Route where you can , switch where you must – Is it true ?

Route where you can , switch where you must. If you are from networking background most probably you heard this many times. But is it true or like anything else, does it depend on the situation and other parameters ?

 

Yes, you are right, it depends.

 

When you hear a quote , at least in networking , are you asking yourself the reason ? Are you questioning  ? Why opposite is not true, can it be ?

 

I do. You should do. Best way to learn is to ask correct questions and one of the way of asking correct questioning is to look for the opposite idea.

 

So , instead of ‘ Route where you can , switch where you must ‘ , what if I tell you ‘ Route where you must , switch where you can ‘ is true as well.

 

In layer 2 or 3, we always concern about failure domains. We recommend you to keep failure domains.

 

Don’t keep so many hosts in Vlan , Don’t extend Vlans between the Datacenters unless you have to. In classical layer 2 switching, Broadcast , Unknown Unicast and Multicast (BUM) traffic is flooded in layer 2 domain, because destination MAC address is not known. This mechanism is called fail open.

 

Since there is no TTL in Ethernet, switching loop can occur (Thus Spanning Tree, RPR , G.8032 is used). Or broadcast storm can meltdown the entire network. Also, layer 2 MAC addresses can not be summarized that’s why it increases the resource usage on the Ethernet switches.

 

But if layer 2 is designed correctly, we limit the impact of these problems. Using correct control plane to prevent loop, broadcast storm control , ARP proxy to limit the ARP and many other tool we use today in our networks.

 

So, Layer 2 switching with Ethernet switches can create switching loop because it is fail open, broadcast storm can occur. Also, all  hosts in the same Layer 2 network have to process the broadcast packets and number of MAC addressing become a problem in large layer 2 network , because MAC addresses can not be summarized.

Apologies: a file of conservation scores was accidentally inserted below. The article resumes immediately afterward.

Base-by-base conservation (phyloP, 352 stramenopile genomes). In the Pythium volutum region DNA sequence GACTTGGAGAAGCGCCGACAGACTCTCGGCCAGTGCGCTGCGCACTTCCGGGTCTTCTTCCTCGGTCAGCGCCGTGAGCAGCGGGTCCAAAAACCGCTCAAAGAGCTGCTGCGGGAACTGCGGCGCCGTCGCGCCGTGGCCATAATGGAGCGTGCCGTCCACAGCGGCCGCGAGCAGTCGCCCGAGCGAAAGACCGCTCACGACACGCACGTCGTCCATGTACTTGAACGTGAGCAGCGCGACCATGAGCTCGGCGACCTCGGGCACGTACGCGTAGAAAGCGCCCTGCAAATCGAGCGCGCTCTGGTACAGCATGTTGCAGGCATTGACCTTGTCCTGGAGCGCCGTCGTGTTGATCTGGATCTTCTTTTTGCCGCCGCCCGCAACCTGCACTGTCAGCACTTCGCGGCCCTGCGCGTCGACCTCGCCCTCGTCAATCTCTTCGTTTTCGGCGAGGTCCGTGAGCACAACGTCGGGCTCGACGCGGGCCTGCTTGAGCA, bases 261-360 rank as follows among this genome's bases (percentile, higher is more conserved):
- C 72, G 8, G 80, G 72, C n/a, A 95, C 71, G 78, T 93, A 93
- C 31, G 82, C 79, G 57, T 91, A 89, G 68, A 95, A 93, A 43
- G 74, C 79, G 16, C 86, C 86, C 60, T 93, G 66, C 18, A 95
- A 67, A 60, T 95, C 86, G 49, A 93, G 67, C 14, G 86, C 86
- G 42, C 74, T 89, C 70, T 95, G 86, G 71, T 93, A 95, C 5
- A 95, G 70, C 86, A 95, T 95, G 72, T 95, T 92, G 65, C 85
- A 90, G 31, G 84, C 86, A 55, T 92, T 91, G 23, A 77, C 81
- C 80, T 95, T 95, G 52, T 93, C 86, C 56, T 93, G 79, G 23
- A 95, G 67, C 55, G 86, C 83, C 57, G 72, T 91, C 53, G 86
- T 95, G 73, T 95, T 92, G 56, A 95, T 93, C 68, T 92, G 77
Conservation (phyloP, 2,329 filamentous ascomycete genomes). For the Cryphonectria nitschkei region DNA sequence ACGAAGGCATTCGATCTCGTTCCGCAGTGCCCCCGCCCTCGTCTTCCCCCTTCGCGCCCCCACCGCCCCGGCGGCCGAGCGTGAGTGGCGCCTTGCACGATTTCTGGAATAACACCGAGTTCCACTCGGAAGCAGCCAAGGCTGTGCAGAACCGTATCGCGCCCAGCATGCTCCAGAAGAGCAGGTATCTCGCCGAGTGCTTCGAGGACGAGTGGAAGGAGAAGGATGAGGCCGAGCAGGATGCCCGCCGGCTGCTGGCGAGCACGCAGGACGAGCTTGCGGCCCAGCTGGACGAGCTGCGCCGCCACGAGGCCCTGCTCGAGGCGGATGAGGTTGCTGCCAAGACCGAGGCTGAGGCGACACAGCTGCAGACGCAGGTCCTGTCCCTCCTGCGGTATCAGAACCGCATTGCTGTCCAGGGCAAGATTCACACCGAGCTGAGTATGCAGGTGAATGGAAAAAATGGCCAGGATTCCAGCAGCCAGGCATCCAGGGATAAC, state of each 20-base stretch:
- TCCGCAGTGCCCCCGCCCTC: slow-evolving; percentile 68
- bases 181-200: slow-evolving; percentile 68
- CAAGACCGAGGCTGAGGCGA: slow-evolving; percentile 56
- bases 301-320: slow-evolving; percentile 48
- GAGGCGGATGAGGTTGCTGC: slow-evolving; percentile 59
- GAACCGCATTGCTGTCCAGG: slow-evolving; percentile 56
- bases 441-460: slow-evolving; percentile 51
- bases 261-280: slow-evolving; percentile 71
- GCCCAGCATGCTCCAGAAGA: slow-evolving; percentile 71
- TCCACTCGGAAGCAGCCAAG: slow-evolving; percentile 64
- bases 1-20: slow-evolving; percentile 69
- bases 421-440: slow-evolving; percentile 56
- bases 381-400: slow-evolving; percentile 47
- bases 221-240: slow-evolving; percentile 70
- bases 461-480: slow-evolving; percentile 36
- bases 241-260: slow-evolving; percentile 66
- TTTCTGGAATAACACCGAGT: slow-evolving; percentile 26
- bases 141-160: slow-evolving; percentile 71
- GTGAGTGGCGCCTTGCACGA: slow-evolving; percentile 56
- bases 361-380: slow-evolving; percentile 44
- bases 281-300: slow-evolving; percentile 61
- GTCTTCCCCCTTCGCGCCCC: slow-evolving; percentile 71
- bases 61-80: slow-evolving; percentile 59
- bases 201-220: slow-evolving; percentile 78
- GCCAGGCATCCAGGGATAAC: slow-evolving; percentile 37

It looks all bad , and since none of these are happening in Layer 3 routing , ‘ Route where you can , switch where you must ‘. And whenever you see this , you believe. I will explain why this is not always true , or at least always shouldn’t be the reason for you to choose routing , instead of switching. But before, let me remind you couple other networking quotes, so you understand the importance of questioning. Hopefully 🙂

 

There are many other quotes today in networking , such as ;  ‘ Dual Stack Where you can, tunnel where you must ‘. Of course this is not entirely correct and I explained why it is not always correct in ‘ Is dual-stack best approach for Ipv6 deployment ‘.

 

Or you might hear, in order to optimize capacity usage, use MPLS Traffic Engineering. This is not always too. I explained it in ‘ Why should you place less emphasis on MPLS Traffic Engineering

 

Let’s continue on ‘ Route where you can, switch where you must ‘ discussion.

 

As I explained above , it is true from the many aspects.

 

But when it comes to cost, sending traffic between two points in the network, lower layers is cheaper than higher layers in the OSI.

 

So Layer 0 (Optical Layer) is cheaper than Layer 1, Layer 1 cheaper than Layer 2 , Layer 2 is cheaper than Layer 3.

 

Which mean, DWDM is cheaper than OTN , OTN switching is cheaper than Ethernet Switching , Ethernet Switching is cheaper than IP routing.

 

So, if I say ‘ Switch where you can, route where you must ‘ . Is it always true ?

 

Of course not, as I explained above, opposite can be true as well.

 

It depends on ‘ Who is asking the question ‘ (is it by the transmission engineers or network engineers) and  the tradeoffs (In this case , cost vs. failure impact). There is no absolute true or wrong in networking and don’t discuss with anyone who don’t understand you.

 

 

Leave a Reply

Your email address will not be published.